Combining Shutter StylesLouver or panel shutters? Why not have it ALL?- Recently, one of our Instagram followers noted how interesting it was that a photo on our profile had different types of shutters on the top and bottom floors. In fact, a quick look through our gallery will show you many homes with combinations of different shutter styles on the upper and lower floors. It's somewhat popular, and the history behind it is pretty interesting, too!
Traditionally, shutters were purely functional in nature. Before screens and even paned windows, they existed primarily for privacy, security, and protection from the elements.
As such, many homes had panel shutters on the downstairs windows. This created a solid closure on the window opening. Additionally, homes often had louvered shutters on the upper floors to allow for the same protection with the added feature of louvers to improve ventilation (since heat rises), light, and of course looking out with some degree of privacy.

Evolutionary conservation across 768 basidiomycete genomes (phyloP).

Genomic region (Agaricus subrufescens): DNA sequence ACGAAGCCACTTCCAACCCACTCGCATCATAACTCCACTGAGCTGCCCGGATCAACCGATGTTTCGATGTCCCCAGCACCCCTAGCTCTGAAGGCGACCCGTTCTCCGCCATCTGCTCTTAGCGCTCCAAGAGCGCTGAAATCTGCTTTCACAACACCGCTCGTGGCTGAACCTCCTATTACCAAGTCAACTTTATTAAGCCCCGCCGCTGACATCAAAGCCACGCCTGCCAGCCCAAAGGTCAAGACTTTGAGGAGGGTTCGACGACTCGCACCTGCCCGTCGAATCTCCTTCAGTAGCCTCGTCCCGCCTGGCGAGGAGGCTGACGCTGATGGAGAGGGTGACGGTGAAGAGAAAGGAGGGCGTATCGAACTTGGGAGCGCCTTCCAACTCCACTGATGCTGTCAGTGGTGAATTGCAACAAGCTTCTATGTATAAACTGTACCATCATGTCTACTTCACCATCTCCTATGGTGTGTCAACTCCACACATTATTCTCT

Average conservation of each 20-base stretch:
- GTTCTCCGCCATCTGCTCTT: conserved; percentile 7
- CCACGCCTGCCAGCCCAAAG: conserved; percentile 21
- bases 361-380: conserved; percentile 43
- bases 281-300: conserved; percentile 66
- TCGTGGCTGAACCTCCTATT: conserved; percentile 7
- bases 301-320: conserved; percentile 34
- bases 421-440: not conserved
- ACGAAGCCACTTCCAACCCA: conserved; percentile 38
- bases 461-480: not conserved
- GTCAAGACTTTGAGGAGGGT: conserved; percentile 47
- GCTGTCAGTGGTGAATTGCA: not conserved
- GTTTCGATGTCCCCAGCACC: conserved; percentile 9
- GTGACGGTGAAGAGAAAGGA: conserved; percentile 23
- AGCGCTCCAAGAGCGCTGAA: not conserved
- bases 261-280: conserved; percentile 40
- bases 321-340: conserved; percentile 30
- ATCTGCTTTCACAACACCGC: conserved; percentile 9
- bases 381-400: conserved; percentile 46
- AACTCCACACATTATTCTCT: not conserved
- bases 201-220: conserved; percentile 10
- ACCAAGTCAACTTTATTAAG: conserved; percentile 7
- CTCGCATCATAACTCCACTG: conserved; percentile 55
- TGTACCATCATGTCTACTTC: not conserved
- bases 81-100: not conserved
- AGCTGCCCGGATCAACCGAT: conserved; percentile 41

Interestingly, people often favored a particular color scheme. The bottom floor had white panel shutters, and the upper floors often had black shutters with operable louvers. The black-and-white palette is timeless, but this application has waned in popularity. We did have this gorgeous project that included it, however. Check out the picture below to see a modern example of this look.
According to Old House Guy LLC, this arrangement was popular in the 19th century. Homes often had dark louver shutters to allow for extra shade while permitting a breeze to allow for afternoon naps. White panels offered privacy and security on the first floor, and a brighter interior when dim candlelight was the only lighting option. Genius!
The top louver/bottom panel is a favorite for homeowners combining shutter styles. Check out some more examples below!
Other Shutter Combinations
Recently, folks in coastal climates have been using a combination of Bermuda Shutters and operable louvers. Now, instead of just operable louvers to allow the perfect amount of sunlight and those cool off-shore breezes, Bermuda Shutters are often placed on the lower level. These shutters are hinged from the top allowing more ventilation into the home on those hot summer days. It's a great choice for homeowners in the right climate and with the right architecture, such as those pictured below.
Would you place a combination of different shutter styles on your home? Why or why not? And if so, which kind would fit best?